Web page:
It¿s a collection of 17 short stories mostly describing the ordinary lives of people of twenty five to thirty something, into which in some cases permeate bits and pieces of what seems to be other dimensions of reality. Those interferences are all invasive and they radically change the characters¿ lives. Not bad, no Murakami is ever bad, but I don¿t think short stories are his real forte. Most of the stories seem to be more of the stepping stones into his novels anyway.
RandyMetcalfe on LibraryThing More than 1 year ago
The stories collected here may not be individually compelling, at least not initially. Together they generate certain harmonics, overtones that reappear reflected or distorted as they move from one story to the next. Lassitude is, perhaps, the overarching emotional dynamic (if lassitude can be a dynamic). And most often the main character is struggling to reach escape velocity from the doldrums of the middle years (25 to 35) in which, it seems, these individuals are not yet fully formed (like an echo of adolescence).The title story stands out, with its casual magic realist plot device, but equally telling is ¿TV People¿ and ¿The Dancing Dwarf¿, which for some reason had me thinking of Peter Carey¿s Tristan Smith. On the other hand, ¿The Second Bakery Attack¿, ¿Lederhosen¿, and ¿Barn Burning¿ cross the cusp of a life-change without appeal to non-realist technique, and they do this just as effectively.Characteristic Murakami internationalist brand references abound and only one or two of the stories is tightly fixed to a Japanese locale. Sometimes it feels as though this is writing for the export market. Or maybe that veneer appeals locally. In any case, it does not detract from a set of stories that may continuing sounding long after the book is set aside.
TakeItOrLeaveIt on LibraryThing More than 1 year ago
reading Murakami short stories is a nice change up from his typical long drawn out adventures and he is able to really explore stories more than characters. however, this didn't leave the same lasting impression that many of his other books did.
g026r on LibraryThing More than 1 year ago
As much as I enjoy Murakami, I find his short-story collections to be a bit difficult to read as the sameness of many of his protagonists becomes apparent when they exist in such close confines to each other. (Man in his 30s, possibly a writer, who enjoys classical and/or jazz and European cuisine -- though admittedly he'll sometimes change things up by making it a woman in her 30s, possibly a writer, who enjoys &c. &c..)Overall, I found this volume a bit better in that regards than Blind Willow, Sleeping Woman, in that there was a larger variety of protagonists present. (Or, at least, a larger variety of settings, which may have made otherwise similar protagonists seem more dissimilar than otherwise.) However, I still have to say that I enjoy his novels more than I do his short stories.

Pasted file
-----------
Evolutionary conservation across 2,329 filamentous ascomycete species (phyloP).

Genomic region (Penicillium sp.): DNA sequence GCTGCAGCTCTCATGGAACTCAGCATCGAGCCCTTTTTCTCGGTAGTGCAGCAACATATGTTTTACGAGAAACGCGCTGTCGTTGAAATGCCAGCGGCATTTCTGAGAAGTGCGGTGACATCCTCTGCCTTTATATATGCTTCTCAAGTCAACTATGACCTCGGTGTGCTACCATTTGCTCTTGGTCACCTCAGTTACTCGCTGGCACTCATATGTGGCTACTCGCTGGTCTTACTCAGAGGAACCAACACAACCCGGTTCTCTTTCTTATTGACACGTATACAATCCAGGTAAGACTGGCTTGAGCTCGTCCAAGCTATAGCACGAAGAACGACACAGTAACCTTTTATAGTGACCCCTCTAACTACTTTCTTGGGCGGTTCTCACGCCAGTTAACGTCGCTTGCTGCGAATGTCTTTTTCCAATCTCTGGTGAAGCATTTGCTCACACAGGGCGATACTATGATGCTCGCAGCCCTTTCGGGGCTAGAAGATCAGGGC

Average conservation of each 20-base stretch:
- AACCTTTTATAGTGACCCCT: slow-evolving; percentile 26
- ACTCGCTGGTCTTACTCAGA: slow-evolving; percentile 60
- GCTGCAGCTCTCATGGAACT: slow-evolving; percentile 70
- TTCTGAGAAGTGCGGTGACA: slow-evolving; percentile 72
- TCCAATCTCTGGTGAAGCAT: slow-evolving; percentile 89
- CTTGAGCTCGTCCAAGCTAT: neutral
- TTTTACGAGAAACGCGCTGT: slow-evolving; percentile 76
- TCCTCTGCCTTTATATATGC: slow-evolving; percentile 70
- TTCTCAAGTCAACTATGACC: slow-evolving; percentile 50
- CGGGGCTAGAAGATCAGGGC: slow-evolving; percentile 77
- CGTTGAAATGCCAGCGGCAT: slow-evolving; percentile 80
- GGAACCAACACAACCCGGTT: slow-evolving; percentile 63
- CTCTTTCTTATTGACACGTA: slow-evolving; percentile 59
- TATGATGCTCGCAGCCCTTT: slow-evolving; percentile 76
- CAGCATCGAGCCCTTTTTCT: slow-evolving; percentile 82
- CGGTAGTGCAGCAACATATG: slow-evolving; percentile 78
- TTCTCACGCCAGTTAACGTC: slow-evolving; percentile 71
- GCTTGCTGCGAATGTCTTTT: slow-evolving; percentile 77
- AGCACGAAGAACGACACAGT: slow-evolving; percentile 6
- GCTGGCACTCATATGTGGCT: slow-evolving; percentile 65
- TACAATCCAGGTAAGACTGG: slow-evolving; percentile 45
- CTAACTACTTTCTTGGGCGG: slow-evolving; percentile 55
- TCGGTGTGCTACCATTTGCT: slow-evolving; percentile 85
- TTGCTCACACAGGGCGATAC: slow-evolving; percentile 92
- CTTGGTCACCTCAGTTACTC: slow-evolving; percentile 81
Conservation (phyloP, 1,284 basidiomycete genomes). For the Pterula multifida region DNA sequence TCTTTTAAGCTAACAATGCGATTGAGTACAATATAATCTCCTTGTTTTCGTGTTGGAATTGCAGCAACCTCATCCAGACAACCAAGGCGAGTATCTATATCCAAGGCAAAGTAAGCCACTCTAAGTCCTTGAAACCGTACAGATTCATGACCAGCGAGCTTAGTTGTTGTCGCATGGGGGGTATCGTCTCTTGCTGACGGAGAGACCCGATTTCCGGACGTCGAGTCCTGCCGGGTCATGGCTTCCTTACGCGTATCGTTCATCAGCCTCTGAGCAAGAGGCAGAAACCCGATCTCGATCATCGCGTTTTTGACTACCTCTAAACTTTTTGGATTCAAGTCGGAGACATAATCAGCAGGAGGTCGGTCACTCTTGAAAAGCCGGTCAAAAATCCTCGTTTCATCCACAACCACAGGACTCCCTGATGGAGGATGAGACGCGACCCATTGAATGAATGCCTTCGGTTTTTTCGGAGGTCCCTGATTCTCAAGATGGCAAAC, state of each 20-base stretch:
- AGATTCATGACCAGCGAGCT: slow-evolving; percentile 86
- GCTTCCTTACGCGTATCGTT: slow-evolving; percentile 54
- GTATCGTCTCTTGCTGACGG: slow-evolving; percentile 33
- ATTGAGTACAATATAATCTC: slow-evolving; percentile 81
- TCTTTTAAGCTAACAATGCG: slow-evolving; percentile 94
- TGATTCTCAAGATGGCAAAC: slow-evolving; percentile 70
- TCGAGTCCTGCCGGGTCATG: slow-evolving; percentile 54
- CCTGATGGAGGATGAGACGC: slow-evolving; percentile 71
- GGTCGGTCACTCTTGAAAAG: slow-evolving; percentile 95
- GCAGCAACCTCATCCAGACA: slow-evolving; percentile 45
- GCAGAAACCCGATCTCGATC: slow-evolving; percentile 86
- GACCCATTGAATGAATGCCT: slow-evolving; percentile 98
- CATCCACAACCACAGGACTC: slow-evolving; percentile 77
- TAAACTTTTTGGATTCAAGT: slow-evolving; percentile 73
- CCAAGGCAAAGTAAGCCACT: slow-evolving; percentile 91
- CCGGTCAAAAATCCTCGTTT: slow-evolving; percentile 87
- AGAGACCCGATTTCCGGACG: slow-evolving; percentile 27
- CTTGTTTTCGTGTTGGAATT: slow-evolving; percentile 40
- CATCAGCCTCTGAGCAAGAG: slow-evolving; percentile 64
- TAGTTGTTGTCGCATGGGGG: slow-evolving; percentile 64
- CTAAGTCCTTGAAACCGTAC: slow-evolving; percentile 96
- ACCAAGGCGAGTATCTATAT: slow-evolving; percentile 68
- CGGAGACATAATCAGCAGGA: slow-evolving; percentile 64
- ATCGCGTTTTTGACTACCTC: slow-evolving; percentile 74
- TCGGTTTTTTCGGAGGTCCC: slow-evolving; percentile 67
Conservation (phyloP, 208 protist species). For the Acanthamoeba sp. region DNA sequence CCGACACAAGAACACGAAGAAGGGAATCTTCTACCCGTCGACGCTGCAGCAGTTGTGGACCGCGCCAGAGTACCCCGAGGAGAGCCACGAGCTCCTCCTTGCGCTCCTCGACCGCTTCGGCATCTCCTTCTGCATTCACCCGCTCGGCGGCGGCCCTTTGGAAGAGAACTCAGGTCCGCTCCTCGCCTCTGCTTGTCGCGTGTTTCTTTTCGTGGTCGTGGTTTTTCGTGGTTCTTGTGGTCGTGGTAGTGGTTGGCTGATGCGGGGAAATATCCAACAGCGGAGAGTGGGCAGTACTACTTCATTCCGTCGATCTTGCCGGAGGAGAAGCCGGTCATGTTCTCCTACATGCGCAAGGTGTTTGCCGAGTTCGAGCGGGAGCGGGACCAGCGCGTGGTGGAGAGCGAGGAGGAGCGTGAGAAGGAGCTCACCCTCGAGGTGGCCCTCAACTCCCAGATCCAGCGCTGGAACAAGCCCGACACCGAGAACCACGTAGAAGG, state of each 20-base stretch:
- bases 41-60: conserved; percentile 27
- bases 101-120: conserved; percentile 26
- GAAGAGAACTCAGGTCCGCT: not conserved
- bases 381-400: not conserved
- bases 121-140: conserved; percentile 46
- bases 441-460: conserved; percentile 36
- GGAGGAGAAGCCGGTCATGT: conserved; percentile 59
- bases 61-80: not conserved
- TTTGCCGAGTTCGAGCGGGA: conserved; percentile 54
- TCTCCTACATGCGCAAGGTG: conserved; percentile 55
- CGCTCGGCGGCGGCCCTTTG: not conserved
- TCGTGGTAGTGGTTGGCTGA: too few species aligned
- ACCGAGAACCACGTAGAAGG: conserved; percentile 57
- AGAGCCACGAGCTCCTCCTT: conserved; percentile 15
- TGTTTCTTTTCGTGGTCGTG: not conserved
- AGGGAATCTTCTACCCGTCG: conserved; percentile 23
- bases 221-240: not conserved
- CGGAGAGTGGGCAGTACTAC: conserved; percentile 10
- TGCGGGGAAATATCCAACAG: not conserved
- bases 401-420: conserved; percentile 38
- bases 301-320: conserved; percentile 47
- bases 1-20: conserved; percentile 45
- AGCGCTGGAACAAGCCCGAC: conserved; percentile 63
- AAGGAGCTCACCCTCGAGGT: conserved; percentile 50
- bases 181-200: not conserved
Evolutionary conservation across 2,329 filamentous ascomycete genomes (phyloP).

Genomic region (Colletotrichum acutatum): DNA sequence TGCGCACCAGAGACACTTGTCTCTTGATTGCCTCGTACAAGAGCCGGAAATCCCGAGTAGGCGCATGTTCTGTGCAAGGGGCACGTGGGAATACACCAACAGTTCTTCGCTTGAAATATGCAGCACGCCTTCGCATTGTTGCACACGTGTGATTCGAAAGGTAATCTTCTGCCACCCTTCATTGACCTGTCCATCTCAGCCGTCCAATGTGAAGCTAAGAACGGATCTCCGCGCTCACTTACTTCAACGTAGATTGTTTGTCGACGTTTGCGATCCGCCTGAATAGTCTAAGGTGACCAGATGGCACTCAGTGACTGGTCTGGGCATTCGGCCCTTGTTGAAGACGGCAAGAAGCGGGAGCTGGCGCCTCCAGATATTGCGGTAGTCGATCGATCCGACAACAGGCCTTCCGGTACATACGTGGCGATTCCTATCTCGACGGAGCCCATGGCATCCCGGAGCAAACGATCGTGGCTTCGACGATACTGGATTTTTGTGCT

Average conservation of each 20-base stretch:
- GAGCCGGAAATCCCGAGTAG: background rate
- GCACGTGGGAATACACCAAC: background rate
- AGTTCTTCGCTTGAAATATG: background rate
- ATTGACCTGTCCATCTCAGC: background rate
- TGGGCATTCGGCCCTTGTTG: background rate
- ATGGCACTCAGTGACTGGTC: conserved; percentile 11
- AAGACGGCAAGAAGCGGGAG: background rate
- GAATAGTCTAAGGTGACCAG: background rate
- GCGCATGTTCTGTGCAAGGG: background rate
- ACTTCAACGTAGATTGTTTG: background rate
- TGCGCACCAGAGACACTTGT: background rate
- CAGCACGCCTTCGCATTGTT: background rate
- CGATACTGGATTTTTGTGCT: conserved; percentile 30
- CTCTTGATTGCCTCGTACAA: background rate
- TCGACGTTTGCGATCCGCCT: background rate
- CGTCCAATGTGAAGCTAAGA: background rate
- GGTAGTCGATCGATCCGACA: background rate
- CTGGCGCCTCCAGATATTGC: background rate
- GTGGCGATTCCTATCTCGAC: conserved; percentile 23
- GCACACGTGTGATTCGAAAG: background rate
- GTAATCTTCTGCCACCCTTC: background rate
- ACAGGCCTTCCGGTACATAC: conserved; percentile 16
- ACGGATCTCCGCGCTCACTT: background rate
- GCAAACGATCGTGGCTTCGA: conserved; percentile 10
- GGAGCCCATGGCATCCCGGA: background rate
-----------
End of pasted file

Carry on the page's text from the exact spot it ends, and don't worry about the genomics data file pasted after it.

RajivC on LibraryThing More than 1 year ago
This is possibly the only book of Murakami's that I did not get into with my heart. It simply had no appeal to me. Personally, I think that his forte is the novel, and not short stories. As I would get into a story, it would end, and I found this rather disconcerting. I read the book twice, with a 3 year gap in between, and my reaction the second time around was the same as the first.This is one book that is not for me
cinesnail88 on LibraryThing More than 1 year ago
This was my first venture into the work of Haruki Murakami, and I found myself greeted with a lot of expected things - but also plenty of surprises. This set of stories was very unique, though they all shared a small connecting thread. Extremely interesting writer, I will be reading his other works shortly.
cameling on LibraryThing More than 1 year ago